Regarding his resonator guitar, Randy talked briefly about the designs he has developed. He incorporates a sounpost construction system. The coverplate is held in place with machine screws which is a vast improvement over wood screws that tend to strip out over time. Most of the musicians who are attracted to his resonator guitar creations are progressive in their playing style, and Randy explained to me how that makes some sort of sense. To Randy, each instrument has its own, individual (and possibly unique) voice-some sweet, some dark, some bassy, and players of traditional styles seem to prefer the sound of a sound-well design, whereas more progressive / contemporary stylists seem to gravitate to instruments with a sound-post design.   

Shipping instruments to places like Japan and Malaysia now takes a fairly large share of Randy's time. He has contracts with distributors in a number of far-flung places now. Going to trade shows, having booths at a few festivals also take part of the Allen's time, and Randy reports that he is beginning to see results from previous advertising and marketing efforts, as the demand for his instruments increases.   

Randy and Penny both comment that Randy really likes each aspect of his work - buying large amounts of wood of various kinds, "playing" with it, the clamping process, doing inlay with abalone and other such beautiful materials, interacting with people.   

One of the chores of a luthier is translating the sometimes less than articulate points his clients consider critical for the instruments they are ordering into tangible, accurate characteristics. Many people know, in their ears, the sound they want their instrument to have, but they don't often know what kinds of choices will create that sound.   

Randy told of one client who visited the shop and fell in love with the sound and feel of a certain guitar. He wasn't in a position to buy it right then and shortly after the guitar was shipped overseas. He was disheartened about this, deploring the fact that he had missed it. Later Randy handed him another guitar, quite a bit different from the previous guitar, and asked the guy to play it. The end of that story is that after an initial period of thinking the new guitar wasn't enough like the previous one to suit him, finally came to the conclusion that the new guitar, was very rich and even-toned, and the wider neck actually suited his playing style better than the first one did.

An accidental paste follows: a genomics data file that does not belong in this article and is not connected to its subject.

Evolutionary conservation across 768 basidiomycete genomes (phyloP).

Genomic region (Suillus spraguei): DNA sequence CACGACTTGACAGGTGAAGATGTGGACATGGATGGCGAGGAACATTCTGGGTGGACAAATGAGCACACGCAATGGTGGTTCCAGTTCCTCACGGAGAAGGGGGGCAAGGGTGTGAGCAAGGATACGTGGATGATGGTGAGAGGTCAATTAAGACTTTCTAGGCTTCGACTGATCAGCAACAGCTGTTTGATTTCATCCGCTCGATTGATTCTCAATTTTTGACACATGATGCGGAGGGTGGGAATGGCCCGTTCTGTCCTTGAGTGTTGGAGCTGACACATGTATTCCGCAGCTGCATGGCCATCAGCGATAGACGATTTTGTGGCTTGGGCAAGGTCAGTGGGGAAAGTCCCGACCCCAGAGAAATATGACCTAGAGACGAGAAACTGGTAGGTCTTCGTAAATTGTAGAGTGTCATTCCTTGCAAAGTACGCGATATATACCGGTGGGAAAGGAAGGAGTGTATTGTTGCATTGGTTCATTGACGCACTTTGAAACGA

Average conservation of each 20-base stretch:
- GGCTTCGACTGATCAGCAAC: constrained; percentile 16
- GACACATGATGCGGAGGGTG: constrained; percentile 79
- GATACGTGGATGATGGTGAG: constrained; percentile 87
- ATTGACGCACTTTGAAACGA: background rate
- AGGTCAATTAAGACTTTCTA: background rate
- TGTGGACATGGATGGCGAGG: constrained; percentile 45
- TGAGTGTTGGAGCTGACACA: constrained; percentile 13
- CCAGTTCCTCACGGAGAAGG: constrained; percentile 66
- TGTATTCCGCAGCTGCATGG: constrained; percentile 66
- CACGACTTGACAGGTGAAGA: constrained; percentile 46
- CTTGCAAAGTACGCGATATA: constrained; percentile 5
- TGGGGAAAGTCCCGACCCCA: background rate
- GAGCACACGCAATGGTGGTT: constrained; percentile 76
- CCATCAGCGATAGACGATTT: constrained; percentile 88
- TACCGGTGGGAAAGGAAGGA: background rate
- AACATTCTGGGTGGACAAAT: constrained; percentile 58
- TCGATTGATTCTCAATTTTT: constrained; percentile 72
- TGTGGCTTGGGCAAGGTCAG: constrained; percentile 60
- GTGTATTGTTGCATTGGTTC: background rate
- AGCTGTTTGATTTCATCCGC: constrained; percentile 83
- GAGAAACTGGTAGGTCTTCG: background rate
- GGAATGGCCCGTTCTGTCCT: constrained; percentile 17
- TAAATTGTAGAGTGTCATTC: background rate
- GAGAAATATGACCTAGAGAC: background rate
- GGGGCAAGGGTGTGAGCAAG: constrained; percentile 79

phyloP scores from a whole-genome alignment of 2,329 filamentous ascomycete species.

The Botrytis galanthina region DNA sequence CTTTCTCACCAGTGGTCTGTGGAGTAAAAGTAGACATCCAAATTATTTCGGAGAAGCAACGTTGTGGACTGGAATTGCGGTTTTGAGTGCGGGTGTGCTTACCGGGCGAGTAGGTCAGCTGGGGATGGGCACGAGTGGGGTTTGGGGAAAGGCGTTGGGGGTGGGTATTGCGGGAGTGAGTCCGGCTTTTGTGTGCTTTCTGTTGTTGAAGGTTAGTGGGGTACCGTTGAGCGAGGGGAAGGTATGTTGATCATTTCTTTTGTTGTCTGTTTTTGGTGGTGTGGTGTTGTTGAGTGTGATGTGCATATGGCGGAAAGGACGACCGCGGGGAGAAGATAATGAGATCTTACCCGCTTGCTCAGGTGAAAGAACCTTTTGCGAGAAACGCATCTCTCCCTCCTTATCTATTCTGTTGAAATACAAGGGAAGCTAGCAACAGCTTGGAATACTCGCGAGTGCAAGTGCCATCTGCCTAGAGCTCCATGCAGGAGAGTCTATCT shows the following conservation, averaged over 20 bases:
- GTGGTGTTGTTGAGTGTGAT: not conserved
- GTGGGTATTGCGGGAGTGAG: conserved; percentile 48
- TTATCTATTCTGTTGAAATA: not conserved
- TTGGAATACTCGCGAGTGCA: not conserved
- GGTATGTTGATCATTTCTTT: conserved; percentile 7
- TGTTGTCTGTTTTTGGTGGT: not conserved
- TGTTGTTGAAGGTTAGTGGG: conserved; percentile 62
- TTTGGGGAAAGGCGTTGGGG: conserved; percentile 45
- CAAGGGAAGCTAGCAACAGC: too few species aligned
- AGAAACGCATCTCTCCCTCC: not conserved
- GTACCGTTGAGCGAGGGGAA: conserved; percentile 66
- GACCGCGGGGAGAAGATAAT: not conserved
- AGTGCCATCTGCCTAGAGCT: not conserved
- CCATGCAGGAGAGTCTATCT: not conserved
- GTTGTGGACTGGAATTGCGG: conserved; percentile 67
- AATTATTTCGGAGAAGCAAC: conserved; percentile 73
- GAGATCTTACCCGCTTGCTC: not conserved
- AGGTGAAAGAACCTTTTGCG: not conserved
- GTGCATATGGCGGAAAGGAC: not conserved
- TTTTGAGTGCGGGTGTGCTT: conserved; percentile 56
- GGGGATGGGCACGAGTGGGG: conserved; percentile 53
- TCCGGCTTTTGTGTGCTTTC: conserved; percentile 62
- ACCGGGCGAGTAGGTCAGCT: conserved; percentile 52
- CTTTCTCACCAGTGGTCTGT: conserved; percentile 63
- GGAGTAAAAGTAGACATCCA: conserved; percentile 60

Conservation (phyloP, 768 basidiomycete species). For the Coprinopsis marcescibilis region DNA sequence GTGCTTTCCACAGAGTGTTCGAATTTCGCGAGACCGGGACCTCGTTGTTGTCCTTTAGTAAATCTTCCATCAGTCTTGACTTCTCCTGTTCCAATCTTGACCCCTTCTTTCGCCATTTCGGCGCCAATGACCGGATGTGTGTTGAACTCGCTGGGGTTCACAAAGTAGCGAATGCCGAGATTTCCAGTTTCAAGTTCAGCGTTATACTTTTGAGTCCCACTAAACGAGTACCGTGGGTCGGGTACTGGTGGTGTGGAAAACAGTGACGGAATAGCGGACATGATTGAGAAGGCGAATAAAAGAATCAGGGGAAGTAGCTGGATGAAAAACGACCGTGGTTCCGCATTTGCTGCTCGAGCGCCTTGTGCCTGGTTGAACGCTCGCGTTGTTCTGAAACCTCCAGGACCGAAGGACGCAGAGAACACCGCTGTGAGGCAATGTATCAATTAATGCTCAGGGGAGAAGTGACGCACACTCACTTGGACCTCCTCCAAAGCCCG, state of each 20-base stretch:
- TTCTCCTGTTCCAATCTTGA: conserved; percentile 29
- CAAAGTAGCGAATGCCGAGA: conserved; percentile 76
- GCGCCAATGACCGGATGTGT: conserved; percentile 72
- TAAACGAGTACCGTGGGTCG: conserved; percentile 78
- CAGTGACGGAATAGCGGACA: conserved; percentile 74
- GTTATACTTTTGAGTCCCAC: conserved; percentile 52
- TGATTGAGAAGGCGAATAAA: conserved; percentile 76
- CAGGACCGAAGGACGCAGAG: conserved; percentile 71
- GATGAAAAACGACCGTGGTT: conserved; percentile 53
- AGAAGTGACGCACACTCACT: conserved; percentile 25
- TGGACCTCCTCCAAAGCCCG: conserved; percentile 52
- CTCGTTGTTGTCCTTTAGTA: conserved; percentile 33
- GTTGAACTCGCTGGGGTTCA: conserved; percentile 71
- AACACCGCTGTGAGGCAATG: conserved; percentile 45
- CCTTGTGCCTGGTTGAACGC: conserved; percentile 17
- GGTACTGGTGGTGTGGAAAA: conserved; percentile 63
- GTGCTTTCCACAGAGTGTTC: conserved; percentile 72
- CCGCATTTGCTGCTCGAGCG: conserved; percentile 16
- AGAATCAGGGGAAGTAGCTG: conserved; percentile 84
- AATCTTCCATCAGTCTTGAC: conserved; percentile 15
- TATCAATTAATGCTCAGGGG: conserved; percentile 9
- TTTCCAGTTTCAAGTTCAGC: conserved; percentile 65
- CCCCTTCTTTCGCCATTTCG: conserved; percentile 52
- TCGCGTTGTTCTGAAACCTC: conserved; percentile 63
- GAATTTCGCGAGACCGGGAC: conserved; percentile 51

Randy doesn't go around trying to persuade people to change their choices, of course, but that just shows that Randy had been listening when the guy tried to describe the sound he wanted out of a guitar, and even though the guy had some ideas about what kind of instrument would produce that sound, Randy had a deeper knowledge of that topic. Dropping his eyes a bit, Randy told me about another guy who had sat with tears rolling down his cheeks after he first played the guitar Randy built for him. "You always worry whether the person you build a guitar for is going to like what you've built them," Randy said, "but this guy's reaction really touched me."   

Feedback from people about his instruments has been remarkably positive and encouraging, from his first efforts on. The most usual feedback he receives is the reflection that his instruments are unusually clean, inside and out. And of course, they are easy on the eyes, too. Penny's guitar, particularly, is both a visual and aural testimonial for Allen guitars. Sometimes it is easy to get so submerged in the individual steps of the process that the totality of the emerging guitar isn't apparent until it is completed. Then it is possible to look at the finished guitar, to strum it, and marvel at the wonder of its essence. "Sometimes the thought occurs to me that such a wonderful ending may have been a fluke, and maybe I couldn't build such a nearly perfect instrument again," Randy confessed. A finished, well-done instrument can be intimidating to its maker.   

An additional source of satisfaction for Randy is that, recently, many of the instruments he gets orders for are to be used in spiritual worship. Peter Oliva, who used to play with the Byrds and now plays Christian music, full time, for instance, plays an Allen Guitar. That sort of thing, says Randy, is really gratifying, and the fact that Randy cares what his instruments are used for also says something special about Randy Allen